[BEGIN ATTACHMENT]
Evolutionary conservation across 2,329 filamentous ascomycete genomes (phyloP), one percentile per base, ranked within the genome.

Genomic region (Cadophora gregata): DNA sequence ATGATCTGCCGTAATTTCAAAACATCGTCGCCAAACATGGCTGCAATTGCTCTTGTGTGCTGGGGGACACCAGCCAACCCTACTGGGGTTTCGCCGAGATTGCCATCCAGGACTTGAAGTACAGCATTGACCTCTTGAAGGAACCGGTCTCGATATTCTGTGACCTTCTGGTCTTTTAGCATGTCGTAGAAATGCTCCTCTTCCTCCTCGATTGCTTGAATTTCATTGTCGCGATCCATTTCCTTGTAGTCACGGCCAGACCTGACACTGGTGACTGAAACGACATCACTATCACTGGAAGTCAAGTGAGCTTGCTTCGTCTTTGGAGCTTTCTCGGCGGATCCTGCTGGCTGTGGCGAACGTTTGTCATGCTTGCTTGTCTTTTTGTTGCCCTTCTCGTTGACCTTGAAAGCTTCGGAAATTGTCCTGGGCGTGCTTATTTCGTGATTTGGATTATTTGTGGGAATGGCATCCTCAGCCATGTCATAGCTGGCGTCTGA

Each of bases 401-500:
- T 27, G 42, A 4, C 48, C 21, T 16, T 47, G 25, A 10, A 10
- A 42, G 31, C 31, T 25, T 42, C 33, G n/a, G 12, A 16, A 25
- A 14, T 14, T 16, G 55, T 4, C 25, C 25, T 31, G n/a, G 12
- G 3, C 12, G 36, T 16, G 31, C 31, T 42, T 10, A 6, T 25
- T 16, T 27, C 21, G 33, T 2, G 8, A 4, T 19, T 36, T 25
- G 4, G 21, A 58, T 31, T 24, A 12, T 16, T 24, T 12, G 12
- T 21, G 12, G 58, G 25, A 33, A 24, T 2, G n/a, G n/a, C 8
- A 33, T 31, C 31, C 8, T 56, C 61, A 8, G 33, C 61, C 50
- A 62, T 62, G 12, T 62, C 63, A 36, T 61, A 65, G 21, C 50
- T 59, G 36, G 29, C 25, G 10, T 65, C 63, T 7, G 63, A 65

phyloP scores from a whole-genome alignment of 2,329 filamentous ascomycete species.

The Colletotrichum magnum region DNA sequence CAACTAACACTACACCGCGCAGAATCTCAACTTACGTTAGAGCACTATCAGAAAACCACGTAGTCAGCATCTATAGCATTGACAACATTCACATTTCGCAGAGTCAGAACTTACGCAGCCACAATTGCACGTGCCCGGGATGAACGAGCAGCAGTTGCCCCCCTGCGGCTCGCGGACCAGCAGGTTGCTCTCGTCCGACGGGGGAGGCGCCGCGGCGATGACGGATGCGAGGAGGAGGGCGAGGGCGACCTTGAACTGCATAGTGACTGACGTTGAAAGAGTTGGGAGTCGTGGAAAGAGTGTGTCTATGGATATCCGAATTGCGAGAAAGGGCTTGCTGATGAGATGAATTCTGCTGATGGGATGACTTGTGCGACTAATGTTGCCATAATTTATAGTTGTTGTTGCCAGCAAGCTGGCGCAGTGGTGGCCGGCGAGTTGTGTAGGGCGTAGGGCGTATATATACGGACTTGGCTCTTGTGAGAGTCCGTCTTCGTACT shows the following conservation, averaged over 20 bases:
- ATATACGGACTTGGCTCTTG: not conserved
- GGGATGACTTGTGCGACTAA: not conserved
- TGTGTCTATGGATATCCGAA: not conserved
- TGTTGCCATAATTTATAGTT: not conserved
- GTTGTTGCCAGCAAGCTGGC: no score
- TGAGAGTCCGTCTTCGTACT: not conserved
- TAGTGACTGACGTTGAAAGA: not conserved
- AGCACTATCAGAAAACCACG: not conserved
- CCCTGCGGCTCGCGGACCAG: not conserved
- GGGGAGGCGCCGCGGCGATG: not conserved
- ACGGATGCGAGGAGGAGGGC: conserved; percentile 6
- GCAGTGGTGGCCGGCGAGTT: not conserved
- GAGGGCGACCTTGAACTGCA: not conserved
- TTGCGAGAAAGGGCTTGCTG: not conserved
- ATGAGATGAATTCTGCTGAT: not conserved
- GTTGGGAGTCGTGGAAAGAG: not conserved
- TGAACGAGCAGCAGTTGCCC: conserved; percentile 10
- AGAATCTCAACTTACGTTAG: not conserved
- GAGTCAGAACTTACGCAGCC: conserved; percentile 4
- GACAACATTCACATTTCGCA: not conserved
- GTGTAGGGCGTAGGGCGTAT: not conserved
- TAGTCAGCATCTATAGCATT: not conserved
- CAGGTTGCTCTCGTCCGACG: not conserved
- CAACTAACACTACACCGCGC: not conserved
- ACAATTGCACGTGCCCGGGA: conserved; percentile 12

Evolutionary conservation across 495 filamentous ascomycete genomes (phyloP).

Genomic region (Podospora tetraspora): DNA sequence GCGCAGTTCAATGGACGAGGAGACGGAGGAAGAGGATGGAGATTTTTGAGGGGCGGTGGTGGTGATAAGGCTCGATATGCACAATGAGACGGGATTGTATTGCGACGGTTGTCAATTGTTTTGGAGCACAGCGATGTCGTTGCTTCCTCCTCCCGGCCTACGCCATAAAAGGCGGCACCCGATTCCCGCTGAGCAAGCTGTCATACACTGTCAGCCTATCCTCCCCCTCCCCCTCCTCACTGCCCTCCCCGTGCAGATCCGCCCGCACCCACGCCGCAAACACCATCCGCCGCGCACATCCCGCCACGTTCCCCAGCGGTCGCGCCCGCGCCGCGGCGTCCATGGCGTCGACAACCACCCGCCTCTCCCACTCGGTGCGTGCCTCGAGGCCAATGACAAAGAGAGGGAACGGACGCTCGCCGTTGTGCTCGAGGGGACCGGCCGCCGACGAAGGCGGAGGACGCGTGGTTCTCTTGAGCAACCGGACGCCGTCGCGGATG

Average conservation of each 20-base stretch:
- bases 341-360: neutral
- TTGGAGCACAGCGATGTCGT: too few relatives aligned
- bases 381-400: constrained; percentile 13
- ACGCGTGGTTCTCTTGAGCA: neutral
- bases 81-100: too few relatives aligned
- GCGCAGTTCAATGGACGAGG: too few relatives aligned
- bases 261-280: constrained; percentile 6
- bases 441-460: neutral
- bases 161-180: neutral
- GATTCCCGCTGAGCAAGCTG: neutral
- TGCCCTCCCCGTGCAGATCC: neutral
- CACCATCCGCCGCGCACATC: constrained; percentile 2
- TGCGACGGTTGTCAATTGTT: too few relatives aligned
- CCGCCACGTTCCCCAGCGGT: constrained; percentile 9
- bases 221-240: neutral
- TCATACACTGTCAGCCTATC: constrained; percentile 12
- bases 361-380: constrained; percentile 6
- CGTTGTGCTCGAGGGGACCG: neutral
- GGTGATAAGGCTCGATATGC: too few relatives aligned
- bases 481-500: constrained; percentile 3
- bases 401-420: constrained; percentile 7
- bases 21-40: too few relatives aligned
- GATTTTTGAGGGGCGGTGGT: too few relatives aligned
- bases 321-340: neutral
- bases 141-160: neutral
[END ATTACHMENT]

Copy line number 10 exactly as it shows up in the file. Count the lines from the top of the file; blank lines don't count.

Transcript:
- T 21, G 12, G 58, G 25, A 33, A 24, T 2, G n/a, G n/a, C 8